On Jan. 31, 2015, Pope Francis received representatives of the Italian Confederation of Independent Farmers. Here are excerpts from his address:
Truly there is no humanity without the cultivation of land; there is no good life without the food that it produces for the men and women of every continent. Thus, agriculture shows its inalienable role.
The labour of those who cultivate the earth, generously dedicating time and energy to it, appears as a genuine vocation. It deserves to be recognized and appropriately appreciated, also in concrete economic policies. This means eliminating those obstacles which penalize so precious an activity which often make it seem unappealing to young people, despite statistics showing growth in the number of students attending Agrarian schools and institutes, fostering the expectation of an increased number of workers in the agricultural sector. At the same time due attention should be paid to the already too widespread reallocation of agricultural land for other, perhaps seemingly more profitable, enterprises. Here too, money dominates! It is similar to the action of those people who have no feelings, who sell their family, sell their mother, but here the temptation is to sell mother earth.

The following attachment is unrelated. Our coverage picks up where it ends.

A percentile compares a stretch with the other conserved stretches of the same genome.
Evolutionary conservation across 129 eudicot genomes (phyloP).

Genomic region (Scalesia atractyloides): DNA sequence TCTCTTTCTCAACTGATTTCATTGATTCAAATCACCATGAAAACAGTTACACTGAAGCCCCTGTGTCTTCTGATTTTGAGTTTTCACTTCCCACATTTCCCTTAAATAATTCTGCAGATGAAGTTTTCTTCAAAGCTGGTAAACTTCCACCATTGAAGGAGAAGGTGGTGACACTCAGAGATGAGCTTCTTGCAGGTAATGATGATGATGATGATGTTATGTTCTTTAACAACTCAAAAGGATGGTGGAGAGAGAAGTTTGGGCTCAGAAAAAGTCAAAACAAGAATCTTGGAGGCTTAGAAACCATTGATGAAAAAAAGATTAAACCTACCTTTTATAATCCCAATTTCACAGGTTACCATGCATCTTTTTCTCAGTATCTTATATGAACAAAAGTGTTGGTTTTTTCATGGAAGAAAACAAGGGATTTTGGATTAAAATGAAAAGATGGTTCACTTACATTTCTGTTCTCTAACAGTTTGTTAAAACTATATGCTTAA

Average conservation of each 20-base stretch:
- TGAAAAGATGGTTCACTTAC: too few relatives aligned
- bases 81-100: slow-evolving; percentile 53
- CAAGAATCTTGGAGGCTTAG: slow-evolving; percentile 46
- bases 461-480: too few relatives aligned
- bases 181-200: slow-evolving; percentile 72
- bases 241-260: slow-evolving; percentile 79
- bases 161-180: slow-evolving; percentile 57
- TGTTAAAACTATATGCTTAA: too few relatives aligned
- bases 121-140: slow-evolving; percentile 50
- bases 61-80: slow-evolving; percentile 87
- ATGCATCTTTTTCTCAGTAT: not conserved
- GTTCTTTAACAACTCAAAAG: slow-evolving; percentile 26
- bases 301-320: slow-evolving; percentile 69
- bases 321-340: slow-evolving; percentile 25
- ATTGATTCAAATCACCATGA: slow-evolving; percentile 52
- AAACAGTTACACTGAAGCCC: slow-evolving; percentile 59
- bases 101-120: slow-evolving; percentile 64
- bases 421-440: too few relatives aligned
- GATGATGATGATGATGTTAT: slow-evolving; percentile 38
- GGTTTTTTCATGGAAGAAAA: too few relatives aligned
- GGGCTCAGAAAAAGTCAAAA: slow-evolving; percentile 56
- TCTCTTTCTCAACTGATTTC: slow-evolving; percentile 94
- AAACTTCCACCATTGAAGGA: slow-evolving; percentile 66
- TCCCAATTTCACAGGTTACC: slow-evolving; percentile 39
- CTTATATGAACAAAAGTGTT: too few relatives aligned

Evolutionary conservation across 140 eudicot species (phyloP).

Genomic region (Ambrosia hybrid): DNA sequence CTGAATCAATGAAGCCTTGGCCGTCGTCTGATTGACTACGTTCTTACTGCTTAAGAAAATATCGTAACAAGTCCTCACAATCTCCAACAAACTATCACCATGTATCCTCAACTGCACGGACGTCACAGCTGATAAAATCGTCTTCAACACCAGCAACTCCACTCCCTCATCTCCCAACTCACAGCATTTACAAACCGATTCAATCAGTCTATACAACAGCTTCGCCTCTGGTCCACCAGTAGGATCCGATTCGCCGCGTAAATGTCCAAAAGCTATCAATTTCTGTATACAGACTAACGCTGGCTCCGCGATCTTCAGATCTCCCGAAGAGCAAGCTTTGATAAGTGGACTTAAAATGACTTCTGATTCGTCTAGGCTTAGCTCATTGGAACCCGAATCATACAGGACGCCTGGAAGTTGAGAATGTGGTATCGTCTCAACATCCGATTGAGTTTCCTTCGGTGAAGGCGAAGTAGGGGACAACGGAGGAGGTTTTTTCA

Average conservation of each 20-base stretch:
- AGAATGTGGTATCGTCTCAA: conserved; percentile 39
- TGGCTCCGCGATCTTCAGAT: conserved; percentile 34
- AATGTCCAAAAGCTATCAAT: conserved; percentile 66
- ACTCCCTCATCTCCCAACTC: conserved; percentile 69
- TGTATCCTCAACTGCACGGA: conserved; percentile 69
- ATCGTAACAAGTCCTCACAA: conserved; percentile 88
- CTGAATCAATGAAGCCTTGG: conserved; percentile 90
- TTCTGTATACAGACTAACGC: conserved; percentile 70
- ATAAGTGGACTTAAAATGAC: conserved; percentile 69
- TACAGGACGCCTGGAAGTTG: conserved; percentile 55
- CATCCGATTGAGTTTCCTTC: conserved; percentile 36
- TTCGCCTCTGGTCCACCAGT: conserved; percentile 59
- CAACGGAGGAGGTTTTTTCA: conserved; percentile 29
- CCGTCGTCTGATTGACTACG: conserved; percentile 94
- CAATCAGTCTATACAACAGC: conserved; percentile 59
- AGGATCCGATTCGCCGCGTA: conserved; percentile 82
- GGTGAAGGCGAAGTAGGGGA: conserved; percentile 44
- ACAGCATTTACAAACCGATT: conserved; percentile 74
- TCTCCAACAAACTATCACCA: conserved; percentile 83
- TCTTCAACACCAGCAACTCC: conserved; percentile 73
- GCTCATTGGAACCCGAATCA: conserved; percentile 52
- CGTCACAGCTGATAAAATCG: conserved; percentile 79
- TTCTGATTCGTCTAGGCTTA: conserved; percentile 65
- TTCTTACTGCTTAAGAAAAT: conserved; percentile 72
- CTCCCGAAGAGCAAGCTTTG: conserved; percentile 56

This reflection on the centrality of agricultural work draws our gaze to two critical areas: the first, that of poverty and hunger, which unfortunately still affect a large portion of humanity. The Second Vatican Council recalled the universal destination of earthly goods (cf. Pastoral Constitution Gaudium et Spes, n. 69), but in reality the current economic system excludes many from benefiting fairly from them. Absolutizing market rules, a throwaway culture and waste which, in the case of food has unacceptable proportions, together with other factors, create misery and suffering for so many families. Therefore, the system of food production and distribution needs to be thoroughly re-thought.
As our grandparents taught us, “bread is not to be trifled with!”. I remember that, as a child, when bread fell of the table, we were taught to pick it up and kiss it, and put it back on the table. Bread in some way forms part of the sacredness of human life, and this is why it cannot be treated as a mere commodity (cf. Apostolic Exhortation Evangelii Gaudium, nn. 52-60).
But—to come to the second critical area—it is important to remember that in the Book of Genesis, Chapter 2, verse 15, it speaks of the call to man not only to till the land, but also to safeguard it. Indeed, the two things are after all, strictly related: each farmer is well aware of how much more difficult it has become to cultivate the land in a time of accelerated climate change and increasingly widespread extreme climatic conditions. How do we continue producing wholesome food for the life of all when climate stability is at risk, when the air, water and the soil itself are losing their purity due to pollution? (...)
The challenge is how to implement a type of agriculture with a low environmental impact. How can we ensure that the way that we cultivate the land safeguards it at the same time? Only in this way, in fact, can future generations continue to live on and cultivate it.